Tun Arifin bin Zakaria CJ held that a caveat is a creature of the NLC and can only be lodged by a claimant who has a caveatable interest under the NLC. His Lordship then stated that section 323(1) of the NLC which governs the entry of a private caveat only permits a party to lodge a private caveat if he has a “registrable interest” in the land. To be caveatable, the interest must be an interest in land or that interest must be capable of registration. In other words, it must represent a transaction that can ultimately lead to its registration on the register.  

Applying the law to the facts of the case, His Lordship held that although the Appellant had conferred numerous rights on the Respondent under the Agreement and the powers of attorney, all those rights were merely rights to develop the land that would give rise only to a monetary interest, i.e. a right in personam against the Appellant, and did not create any interest in the land.

His Lordship held that the case Zemine Development Sdn Bhd v Hong Kong Realty Sdn Bhd [2009] 5 CLJ 218, cited by the Respondent, was distinguishable on the facts. His Lordship observed that both the High Court and the Court of Appeal held that the respondent in that case had a caveatable interest by virtue of its entitlement to 80% of the subdivided lots of the land. This was unlike the present case where the Respondent was not entitled to any share of the subdivided units under the Agreement but only to a share in the profits of the development.

Potential interests

The learned Chief Justice also held that it was the considered view of the Court that a caveator under section 323(1)(a) of the NLC must have a present interest, as opposed to a potential interest, in the land. The caveator must be limited to those who are claiming an existing interest in the land or a right to such existing interest and could not include potential interest or interest in futuro.

The learned Judge referred to Goo Hee Sing v Will Raja Peruma & Anor [1993] 3 MLJ 610 where Mahadev Shankar J (as he then was) expressed this proposition in the following terms –

The point however is that the claim must be to title or a right thereto in praesentii, and not to some contingent title or right thereto in futuro.

His Lordship held that the Torrens system, which is the applicable land registration system in Malaysia, would not have room for interests in the land which are unascertainable and cited Tan Heng Poh v Tan Boon Thong & Ors [1992] 2 MLJ 1 as an authority for this principle. The Federal Court also noted that this principle is applied by other jurisdictions which have adopted the Torrens system.

Turning to the instant case, Tun Arifin bin Zakaria CJ held that even though the Respondent was given the option to purchase the units it developed and to transfer the units to itself if it chose to do so, that right had yet to be exercised at the time when the caveat was lodged. Therefore, the right had not ripened into an interest in land.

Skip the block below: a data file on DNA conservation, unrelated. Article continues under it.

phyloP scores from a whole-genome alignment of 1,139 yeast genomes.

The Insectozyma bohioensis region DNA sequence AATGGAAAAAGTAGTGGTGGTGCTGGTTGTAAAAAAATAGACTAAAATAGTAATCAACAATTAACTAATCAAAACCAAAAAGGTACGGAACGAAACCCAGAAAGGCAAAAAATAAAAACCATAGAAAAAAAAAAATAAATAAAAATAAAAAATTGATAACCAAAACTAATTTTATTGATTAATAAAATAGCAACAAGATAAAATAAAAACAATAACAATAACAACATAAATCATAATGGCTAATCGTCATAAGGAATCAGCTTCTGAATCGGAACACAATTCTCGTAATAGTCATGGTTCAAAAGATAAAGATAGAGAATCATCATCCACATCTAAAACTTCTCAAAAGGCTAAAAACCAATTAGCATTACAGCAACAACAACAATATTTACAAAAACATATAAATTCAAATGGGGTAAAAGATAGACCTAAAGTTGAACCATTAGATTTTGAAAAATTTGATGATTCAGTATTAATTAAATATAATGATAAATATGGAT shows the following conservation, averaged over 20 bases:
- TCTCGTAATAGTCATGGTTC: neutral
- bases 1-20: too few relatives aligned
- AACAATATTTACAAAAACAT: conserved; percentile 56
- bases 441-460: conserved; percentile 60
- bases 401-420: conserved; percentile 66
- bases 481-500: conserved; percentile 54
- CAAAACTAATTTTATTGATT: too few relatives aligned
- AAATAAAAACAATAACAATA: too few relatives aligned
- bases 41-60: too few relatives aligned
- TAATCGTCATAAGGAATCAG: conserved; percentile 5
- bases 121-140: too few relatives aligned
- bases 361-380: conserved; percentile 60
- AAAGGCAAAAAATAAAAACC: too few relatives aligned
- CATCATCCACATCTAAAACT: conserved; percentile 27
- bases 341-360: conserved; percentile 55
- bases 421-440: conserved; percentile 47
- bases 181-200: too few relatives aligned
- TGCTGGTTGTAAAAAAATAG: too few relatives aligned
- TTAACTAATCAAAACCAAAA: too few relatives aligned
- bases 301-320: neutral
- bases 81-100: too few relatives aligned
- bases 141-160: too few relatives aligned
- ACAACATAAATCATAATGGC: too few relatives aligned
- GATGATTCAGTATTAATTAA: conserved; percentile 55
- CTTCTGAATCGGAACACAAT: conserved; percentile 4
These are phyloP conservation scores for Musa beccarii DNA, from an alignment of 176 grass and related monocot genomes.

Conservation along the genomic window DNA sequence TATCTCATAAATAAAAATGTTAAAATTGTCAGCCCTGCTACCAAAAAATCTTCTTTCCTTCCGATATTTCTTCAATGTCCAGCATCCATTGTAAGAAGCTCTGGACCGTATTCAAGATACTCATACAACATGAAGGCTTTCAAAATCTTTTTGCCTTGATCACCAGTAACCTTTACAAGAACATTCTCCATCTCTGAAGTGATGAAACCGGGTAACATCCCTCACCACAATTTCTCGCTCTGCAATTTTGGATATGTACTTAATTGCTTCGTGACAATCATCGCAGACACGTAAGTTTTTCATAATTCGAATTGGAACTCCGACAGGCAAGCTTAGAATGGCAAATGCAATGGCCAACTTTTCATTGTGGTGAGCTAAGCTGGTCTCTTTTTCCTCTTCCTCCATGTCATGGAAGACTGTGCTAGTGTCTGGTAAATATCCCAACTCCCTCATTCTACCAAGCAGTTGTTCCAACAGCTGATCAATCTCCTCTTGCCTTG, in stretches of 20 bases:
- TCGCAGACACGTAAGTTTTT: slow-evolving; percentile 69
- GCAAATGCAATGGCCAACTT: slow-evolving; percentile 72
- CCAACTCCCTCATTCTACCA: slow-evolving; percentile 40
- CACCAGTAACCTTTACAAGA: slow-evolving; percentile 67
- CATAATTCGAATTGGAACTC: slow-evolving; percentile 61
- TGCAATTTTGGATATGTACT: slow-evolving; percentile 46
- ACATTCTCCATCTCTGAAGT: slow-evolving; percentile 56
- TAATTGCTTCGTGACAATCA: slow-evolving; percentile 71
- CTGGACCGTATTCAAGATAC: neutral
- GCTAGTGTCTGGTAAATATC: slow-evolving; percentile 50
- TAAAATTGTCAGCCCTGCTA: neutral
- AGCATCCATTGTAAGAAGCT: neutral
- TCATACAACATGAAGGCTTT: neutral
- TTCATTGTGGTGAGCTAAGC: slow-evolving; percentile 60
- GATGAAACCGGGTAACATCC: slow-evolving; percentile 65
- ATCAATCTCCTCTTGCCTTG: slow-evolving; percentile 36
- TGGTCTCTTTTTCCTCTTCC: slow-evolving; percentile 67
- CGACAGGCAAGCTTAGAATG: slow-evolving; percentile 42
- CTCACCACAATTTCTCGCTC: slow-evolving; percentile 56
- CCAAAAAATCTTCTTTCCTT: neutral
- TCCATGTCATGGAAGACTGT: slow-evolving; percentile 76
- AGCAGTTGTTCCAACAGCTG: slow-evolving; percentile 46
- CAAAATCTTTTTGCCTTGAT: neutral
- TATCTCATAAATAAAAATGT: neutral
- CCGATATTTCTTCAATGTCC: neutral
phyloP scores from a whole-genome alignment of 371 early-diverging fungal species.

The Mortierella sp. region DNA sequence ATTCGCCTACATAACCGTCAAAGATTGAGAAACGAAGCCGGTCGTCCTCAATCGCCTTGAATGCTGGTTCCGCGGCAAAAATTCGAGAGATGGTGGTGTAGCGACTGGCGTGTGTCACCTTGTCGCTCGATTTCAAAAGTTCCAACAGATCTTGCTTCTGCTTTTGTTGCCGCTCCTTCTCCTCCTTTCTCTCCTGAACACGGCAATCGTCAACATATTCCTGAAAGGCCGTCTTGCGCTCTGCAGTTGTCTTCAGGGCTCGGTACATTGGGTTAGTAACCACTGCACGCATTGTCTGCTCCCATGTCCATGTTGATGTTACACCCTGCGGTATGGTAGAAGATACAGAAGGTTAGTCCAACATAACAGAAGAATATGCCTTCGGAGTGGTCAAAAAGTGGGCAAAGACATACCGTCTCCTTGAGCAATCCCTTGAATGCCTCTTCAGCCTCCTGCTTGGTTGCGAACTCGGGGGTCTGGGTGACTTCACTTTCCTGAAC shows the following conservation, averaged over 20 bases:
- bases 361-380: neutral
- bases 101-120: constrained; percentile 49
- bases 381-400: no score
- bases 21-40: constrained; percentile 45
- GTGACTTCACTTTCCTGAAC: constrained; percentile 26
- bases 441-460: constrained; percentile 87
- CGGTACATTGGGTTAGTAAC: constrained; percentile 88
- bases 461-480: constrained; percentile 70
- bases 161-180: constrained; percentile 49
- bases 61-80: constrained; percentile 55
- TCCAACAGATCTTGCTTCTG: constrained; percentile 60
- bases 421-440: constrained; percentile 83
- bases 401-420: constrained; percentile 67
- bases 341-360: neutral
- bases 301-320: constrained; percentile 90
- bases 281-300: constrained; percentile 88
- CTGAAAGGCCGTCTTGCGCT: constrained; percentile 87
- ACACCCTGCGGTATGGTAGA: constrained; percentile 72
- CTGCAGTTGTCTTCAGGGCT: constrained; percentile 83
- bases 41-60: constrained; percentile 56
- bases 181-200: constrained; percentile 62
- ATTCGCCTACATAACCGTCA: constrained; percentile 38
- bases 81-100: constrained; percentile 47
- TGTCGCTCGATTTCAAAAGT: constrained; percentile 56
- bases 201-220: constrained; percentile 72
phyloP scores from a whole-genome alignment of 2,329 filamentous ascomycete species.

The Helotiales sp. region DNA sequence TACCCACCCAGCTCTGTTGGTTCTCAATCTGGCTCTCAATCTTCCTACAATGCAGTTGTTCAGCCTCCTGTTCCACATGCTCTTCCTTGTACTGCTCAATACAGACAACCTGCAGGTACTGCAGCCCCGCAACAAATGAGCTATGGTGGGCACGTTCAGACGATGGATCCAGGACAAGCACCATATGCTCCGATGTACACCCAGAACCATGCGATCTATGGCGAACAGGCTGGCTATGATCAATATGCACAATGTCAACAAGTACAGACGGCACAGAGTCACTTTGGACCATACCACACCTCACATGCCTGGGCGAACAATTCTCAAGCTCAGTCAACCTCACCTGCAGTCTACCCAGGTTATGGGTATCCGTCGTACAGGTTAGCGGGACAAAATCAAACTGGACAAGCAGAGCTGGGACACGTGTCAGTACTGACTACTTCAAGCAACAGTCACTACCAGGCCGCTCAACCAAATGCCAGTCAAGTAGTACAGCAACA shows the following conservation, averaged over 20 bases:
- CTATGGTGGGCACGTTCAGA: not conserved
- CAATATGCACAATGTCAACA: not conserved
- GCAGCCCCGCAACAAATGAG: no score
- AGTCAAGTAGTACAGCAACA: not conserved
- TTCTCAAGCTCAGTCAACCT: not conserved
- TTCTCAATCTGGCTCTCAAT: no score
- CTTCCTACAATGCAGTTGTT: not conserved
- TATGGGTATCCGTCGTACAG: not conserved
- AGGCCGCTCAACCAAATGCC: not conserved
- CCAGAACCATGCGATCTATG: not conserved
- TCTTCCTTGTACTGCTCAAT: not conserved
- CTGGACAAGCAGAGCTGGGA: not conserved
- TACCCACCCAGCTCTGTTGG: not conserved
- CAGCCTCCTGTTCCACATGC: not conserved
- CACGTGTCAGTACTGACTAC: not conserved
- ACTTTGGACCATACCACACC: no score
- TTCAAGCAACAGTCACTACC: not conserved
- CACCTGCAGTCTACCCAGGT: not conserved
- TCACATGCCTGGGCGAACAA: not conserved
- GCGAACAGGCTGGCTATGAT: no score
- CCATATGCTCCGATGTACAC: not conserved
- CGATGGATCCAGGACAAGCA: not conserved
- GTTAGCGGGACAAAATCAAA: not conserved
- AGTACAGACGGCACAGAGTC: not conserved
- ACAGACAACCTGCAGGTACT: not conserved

His Lordship reiterated that a caveat was purely a creature of statute and could only be lodged and maintained according to the statute by a person who was authorised to do so by the statute. Accordingly, His Lordship held that parties could not by agreement between themselves create a caveatable interest.

His Lordship also approved of the judgment in Wong Kuan Tan v Gambut Development Sdn Bhd [1984] 2 MLJ 113, where it was held that a contract could not override a statute by inventing a right which is not recognised by the statute and that the court could not give recognition to such a right (see also Luggage Distributors (M) Sdn Bhd v Tan Hor Teng @ Tan Tien Chi & Anor).

Tun Arifin bin Zakaria CJ also held that the burden is on the caveator to show that his caveat comes within the scope of section 323 of the NLC.

As the Court concluded that the Respondent did not have a caveatable interest in the project land under section 323 of the NLC, the Court allowed the appeal and ordered the private caveat lodged by the Respondent to be removed. Accordingly, the Court answered question (ii) in the negative and question (iv) in the positive. The Court also ruled that it was not necessary to answer the remaining questions.


This decision of the Federal Court is significant in three respects. First, it clarifies the meaning of ‘registrable interest’ in section 323 of the NLC. Second, it makes it clear that only a person who has a present interest, as opposed to a future or contingent interest, in land is entitled to lodge a caveat. Third, it affirms that an agreement between parties to allow a caveat to be entered on title cannot in itself create a caveatable interest for the purposes of the NLC.

The principles laid down by the Federal Court in Score Options will provide guidance for the Malaysian courts in subsequent cases.